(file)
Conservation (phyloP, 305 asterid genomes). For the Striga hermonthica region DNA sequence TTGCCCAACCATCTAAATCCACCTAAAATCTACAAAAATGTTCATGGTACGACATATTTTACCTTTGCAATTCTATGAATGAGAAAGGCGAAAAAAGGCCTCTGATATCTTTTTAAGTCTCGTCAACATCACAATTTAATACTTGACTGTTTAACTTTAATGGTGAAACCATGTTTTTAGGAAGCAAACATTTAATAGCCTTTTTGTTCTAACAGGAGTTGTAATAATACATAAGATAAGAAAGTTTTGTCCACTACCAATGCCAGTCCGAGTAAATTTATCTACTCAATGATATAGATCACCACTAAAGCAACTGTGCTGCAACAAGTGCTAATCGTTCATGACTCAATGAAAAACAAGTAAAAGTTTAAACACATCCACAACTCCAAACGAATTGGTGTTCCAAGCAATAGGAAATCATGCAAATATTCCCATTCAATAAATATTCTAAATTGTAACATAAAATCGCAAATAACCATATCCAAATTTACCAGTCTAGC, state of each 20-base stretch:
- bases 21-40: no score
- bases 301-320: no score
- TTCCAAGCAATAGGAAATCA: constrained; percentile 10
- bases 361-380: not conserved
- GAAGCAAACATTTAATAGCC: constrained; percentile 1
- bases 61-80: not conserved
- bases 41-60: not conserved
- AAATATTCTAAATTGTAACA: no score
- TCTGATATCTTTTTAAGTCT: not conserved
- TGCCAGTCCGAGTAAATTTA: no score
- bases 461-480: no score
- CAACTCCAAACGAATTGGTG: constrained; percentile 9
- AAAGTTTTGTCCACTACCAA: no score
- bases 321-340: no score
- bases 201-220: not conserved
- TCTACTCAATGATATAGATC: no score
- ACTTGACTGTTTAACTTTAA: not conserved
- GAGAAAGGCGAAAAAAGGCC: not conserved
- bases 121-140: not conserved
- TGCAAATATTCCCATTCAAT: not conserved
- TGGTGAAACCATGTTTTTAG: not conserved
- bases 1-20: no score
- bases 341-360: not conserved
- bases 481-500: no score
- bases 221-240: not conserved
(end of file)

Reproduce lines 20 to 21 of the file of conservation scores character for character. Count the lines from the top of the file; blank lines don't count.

- bases 121-140: not conserved
- TGCAAATATTCCCATTCAAT: not conserved